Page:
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. Last Updated: 07/27/2016

U.S. Asphalt Researchers Wage War On Potholes




PULLMAN, Washington (AP) -- Each day, Tom Papagiannakis and Eyad Masad wrestle with their own version of the classic question about the chicken crossing the road.


Only there's no chicken.


The question the Washington State University civil engineering professors ask is this: Why did the pothole form in the road?


Or, more precisely: Where did a mistake occur that led to the pothole's formation - in the selection and mixing of the asphalt's aggregate and binders, or in the placement of the materials on the road bed?


Early spring is the harshest season for northern roads. Road beds frozen solid in the winter become soggy and vulnerable when they thaw.


"We could prevent those potholes if people agreed to stay off the roads for two weeks at the end of March," Papagiannakis says. "But I don't think that's going to be done."


The professors are believers in Superpave, a road-building approach pioneered in the late 1980s and early '90s through a $50 million U.S. government research program at government and university labs nationwide.


Superpave is not a new type of pavement, but a new way of designing it. Using exact specifications, engineers can now tailor the asphalt mix to the climate and traffic conditions.


The Superpave approach helps equip experts like the WSU professors with the answers paving crews seek as they try to extend the life of highways carrying ever-larger trucks and more traffic.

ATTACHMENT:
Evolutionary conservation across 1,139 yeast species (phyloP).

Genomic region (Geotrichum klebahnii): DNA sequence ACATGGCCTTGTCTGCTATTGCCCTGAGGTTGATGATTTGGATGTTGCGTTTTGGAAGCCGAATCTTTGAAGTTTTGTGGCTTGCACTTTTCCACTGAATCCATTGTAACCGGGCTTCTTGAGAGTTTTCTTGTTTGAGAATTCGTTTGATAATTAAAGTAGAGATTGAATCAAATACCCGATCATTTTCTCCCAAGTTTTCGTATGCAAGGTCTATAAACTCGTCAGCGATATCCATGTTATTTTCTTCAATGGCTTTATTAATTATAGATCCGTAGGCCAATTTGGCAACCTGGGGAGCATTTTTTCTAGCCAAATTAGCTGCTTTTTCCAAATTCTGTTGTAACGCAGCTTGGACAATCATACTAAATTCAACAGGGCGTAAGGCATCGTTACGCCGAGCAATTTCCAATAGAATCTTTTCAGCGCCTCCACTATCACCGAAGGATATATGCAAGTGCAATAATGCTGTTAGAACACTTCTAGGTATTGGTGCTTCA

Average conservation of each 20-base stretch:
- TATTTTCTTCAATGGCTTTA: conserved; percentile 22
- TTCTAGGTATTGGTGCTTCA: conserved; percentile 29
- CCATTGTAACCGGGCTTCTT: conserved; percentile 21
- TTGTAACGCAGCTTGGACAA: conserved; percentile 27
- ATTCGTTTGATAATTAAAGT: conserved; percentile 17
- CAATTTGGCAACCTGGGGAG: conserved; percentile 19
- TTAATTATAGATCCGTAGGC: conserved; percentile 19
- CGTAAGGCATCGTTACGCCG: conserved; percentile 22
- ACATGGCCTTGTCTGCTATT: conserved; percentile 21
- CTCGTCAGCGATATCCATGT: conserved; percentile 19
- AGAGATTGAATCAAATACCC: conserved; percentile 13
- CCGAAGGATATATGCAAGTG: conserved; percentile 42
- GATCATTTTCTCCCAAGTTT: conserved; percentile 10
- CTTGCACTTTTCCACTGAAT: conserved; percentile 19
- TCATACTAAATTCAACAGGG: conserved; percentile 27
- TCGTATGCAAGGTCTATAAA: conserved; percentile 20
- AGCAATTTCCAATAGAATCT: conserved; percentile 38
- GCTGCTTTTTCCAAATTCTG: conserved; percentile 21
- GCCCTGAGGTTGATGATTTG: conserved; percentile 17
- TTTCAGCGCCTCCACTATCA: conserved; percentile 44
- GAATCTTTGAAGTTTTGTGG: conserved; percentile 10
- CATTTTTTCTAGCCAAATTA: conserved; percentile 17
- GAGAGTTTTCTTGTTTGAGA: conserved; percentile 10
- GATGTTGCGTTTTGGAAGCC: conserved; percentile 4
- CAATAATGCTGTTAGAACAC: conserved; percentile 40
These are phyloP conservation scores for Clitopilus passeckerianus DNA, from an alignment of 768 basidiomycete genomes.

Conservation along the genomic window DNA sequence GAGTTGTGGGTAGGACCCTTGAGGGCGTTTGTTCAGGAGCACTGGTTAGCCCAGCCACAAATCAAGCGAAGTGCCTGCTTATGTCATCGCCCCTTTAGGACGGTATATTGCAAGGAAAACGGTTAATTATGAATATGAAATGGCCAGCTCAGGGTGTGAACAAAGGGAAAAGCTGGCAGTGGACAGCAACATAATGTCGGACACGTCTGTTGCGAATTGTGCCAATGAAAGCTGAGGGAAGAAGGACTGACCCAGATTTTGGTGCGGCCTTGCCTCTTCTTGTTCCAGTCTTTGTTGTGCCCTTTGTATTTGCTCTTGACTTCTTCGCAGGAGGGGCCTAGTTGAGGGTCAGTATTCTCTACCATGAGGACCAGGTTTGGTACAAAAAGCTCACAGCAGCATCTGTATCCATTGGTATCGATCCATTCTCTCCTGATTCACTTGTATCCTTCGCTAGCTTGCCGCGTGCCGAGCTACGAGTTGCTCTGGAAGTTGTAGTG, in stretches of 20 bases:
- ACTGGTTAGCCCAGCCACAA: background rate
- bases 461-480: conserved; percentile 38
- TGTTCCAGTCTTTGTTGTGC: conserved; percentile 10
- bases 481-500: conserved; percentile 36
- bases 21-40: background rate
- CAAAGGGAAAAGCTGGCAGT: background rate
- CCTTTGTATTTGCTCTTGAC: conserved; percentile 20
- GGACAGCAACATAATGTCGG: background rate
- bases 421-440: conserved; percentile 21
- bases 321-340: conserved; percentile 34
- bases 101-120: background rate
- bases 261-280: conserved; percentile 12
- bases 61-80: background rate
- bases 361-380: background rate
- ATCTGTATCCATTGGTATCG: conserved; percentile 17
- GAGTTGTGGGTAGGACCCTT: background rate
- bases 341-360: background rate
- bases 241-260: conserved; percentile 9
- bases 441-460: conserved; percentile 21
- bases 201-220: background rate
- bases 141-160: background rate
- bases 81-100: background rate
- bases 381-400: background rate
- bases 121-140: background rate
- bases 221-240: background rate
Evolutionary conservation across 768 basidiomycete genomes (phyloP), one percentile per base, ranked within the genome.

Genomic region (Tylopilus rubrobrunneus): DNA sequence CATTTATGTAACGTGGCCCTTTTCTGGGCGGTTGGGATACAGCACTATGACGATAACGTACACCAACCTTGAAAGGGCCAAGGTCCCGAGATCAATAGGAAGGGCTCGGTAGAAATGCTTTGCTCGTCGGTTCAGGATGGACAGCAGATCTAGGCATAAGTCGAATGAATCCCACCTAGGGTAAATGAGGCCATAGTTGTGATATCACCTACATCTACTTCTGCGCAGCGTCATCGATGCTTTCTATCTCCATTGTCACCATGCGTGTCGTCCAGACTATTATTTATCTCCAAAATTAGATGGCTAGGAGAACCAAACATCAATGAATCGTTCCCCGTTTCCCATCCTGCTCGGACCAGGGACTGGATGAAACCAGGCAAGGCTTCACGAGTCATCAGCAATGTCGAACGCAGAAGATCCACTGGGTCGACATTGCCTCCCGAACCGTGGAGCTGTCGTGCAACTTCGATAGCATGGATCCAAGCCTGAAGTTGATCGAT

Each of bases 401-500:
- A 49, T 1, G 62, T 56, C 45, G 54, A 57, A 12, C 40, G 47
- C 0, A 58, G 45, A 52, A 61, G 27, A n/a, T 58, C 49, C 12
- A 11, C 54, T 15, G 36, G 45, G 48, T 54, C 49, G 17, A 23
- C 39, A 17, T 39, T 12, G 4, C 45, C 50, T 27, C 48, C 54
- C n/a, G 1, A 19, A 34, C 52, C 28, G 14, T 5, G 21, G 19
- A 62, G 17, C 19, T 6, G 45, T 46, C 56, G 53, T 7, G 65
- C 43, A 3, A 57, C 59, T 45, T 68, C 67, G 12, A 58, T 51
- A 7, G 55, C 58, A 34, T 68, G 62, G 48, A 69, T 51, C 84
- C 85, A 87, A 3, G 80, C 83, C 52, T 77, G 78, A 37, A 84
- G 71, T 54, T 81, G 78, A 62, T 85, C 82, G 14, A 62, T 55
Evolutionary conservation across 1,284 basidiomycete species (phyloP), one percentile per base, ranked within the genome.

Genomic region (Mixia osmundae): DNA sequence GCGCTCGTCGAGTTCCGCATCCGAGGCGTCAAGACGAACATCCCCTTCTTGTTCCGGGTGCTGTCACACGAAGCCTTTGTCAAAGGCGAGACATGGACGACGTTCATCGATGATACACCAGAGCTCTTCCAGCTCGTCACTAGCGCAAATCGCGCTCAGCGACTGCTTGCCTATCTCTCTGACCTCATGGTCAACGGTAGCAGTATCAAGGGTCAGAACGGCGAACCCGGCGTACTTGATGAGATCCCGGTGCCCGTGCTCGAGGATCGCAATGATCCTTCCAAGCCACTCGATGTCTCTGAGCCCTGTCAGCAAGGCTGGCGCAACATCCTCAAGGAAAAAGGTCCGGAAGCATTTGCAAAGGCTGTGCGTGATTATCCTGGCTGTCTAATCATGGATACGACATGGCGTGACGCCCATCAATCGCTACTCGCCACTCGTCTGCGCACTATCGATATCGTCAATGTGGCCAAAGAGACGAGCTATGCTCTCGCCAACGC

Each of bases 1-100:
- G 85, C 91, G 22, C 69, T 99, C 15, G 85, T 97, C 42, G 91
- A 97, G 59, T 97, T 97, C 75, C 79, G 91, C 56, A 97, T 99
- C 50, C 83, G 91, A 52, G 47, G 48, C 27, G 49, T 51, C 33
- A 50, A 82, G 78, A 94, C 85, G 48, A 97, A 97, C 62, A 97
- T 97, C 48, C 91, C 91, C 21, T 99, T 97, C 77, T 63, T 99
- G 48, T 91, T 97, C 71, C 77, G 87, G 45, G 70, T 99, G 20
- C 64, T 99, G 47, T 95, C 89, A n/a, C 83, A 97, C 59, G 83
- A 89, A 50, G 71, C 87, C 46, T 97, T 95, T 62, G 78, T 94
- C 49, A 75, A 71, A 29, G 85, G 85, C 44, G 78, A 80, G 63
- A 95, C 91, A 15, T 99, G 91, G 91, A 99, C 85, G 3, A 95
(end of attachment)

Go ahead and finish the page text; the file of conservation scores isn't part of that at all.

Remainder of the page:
How do you prevent "shoving" that occurs when the force of vehicles stopping at traffic lights leaves ruts in the asphalt? Make sure the rocks in the mix are angular rather than round, and be careful to tightly bind them with liquid asphalt.


How to keep pavement from cracking in freezing conditions? Choose an extremely strong binder, for starters.


Papagiannakis and Masad consider Superpave the biggest advance in the field since the late 1940s.


"It put us on the right track to look at the scientific reasons behind pavement failures," Masad says.


The university's role in promoting Superpave got a boost with the Feb. 1 opening of the Washington Center for Asphalt Technology, headed by Papagiannakis and Masad.


The center features $300,000 in equipment that allows the professors to design asphalt mixes to meet Superpave specifications. The gear also enables the center to test asphalt core samples from roads and highways that developed potholes and other problems for microscopic clues as to what went wrong.


In Washington, a fifth of the state's major roads projects use Superpave methods, with plans to completely switch over by 2005, Pierce says.


Costs for the state's first Superpave projects were higher than with traditional methods. But the difference is negligible now that highway officials and contractors are familiar with the new process, Pierce says.


"Contractors like it, and we like it," she says.